Tibet is a country in a mountainous region between India and China that was independent until it was invaded by the Chinese Communists in 1951. They suppressed Buddhist culture and moved in hundreds of thousands of ethnic Chinese. The Chinese government considers Tibet to be geographically part of China, and has made Tibet an Autonomous Region. Its capital is Lhasa.
The spiritual leader of Tibet is His Holiness the 14th Dalai Lama, currently in exile in India.  Tibet has the largest number of monks in the world with almost 1/3 of the population being a monk. 
Tibetan art is intrinsically bound with Tibetan Buddhism.
According to Tibetan annals, the first king of Tibet ruled from 127 BC, but it was only in the seventh century AD that Tibet emerged as a unified state and a mighty empire under Emperor Gampo. Songtsen Gampo (born ca. 604, died 650) is the great emperor who expanded Tibet's power.
Tibet's earliest religion is Bön. Buddhism flourished in Tibet in the seventh century... With the assumption of power by the Dalai Lamas in 1642, the era of "harmonious blend of religion and politics" was established in Tibet. Monasteries, temples and hermitages were found in every village and town throughout Tibet.
Tibet was an independent state in fact at the time of China's invasion. Tibetan society before the Chinese invasion was under the control of Buddhist monks headed by the Dalai Lama, a leader chosen by other monks because he was the supposed reincarnation of the previous Dalai Lama. No semblence of democracy existed; total control of the country and all its assets was in the hands of the religious authorities and all Tibetans were subject to rule of these authorities. The beginnings of popular Tibetan opposition to this theocratic rule was the reason why the Dalai Lama belately, and very slowly, initiated far-reaching reforms soon after he assumed full temporal authority in the early fifties.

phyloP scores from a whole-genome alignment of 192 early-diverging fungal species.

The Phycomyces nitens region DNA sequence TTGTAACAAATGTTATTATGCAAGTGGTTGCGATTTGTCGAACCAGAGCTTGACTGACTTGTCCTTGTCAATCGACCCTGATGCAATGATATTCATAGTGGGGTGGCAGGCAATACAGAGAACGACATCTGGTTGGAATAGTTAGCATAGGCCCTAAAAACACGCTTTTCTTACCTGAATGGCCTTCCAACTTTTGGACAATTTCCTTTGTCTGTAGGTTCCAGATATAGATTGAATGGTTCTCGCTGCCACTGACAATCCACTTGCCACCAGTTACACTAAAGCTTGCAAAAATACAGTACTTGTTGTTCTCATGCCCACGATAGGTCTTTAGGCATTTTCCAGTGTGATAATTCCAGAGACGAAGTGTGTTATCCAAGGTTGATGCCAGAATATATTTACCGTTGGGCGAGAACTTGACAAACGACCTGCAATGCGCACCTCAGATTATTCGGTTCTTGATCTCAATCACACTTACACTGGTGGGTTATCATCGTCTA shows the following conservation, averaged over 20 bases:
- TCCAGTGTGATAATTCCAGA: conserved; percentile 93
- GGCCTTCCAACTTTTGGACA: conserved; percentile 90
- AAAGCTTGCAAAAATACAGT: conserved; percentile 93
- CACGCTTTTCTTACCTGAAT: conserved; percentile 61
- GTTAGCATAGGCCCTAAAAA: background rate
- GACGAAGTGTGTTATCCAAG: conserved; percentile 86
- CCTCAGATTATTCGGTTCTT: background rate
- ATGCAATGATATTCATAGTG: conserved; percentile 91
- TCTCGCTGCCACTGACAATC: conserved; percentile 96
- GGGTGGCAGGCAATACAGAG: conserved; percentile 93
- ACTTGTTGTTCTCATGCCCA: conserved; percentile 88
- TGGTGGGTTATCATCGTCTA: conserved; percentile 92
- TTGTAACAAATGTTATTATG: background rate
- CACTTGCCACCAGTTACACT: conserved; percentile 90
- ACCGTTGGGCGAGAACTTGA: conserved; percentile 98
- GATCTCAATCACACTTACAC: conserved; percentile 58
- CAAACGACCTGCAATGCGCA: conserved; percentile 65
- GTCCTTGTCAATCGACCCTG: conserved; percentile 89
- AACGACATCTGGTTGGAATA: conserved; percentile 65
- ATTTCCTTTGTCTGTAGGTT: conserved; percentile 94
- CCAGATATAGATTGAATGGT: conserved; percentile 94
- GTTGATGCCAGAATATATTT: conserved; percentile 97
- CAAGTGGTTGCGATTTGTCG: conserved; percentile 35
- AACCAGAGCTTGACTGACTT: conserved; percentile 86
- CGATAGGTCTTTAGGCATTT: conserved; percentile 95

The peace treaty concluded between Tibet and China in 821, is of particular importance in illustrating the nature of relations between these two great powers of Asia.
The Chinese themselves view Tibet in colonial terms: that is, not as part of China proper, but as non-Chinese territory which China has a right to own and exploit, on the basis of relationship that existed 700 years ago. Resistance to the Chinese occupation started to take on organized forms as early as 1952, reached massive proportions in 1959, and has continued, primarily underground, ever since. 
Tibetan National Uprising Day
On March 10, 2011.
Today marks the 52nd anniversary of the Tibetan people’s peaceful uprising of 1959 against Communist China’s repression in the Tibetan capital Lhasa, and the third anniversary of the non-violent demonstrations that took place across Tibet in 2008. On this occasion, I would like to pay tribute to and pray for those brave men and women who sacrificed their lives for the just cause of Tibet. I express my solidarity with those who continue to suffer repression and pray for the well-being of all sentient beings... Statement of His Holiness the Dalai Lama on the 52nd Anniversary of the Tibetan National Uprising Day (fragment).
"Tibetans inside Tibet have no basic human rights. Particularly, nuns and monks are being denied the right to practice their religion freely. People are forced to denounce their spiritual leader, His Holiness the Dalai Lama. Even carrying a photo of the Dalai Lama is prohibited,"  Tashi, spokesperson of the Central Tibetan Administration (CTA) in Dharamsala.
- Tibet Photo Galleries.
- The Status of Tibet
- Tibetan News Headlines
- Tibetan nationalism.
- The Official Website of the Central Tibetan Administration.
- Goldstein, Melvyn C. The Snow Lion and the Dragon: China, Tibet, and the Dalai Lama (1999), 165pp; excerpt and text search
- Roberts, John B., and Elizabeth A. Roberts. Tibet: 50 Years of Struggle, Resilience, and Hope (2009), 304pp, by a conservative journalist excerpt and text search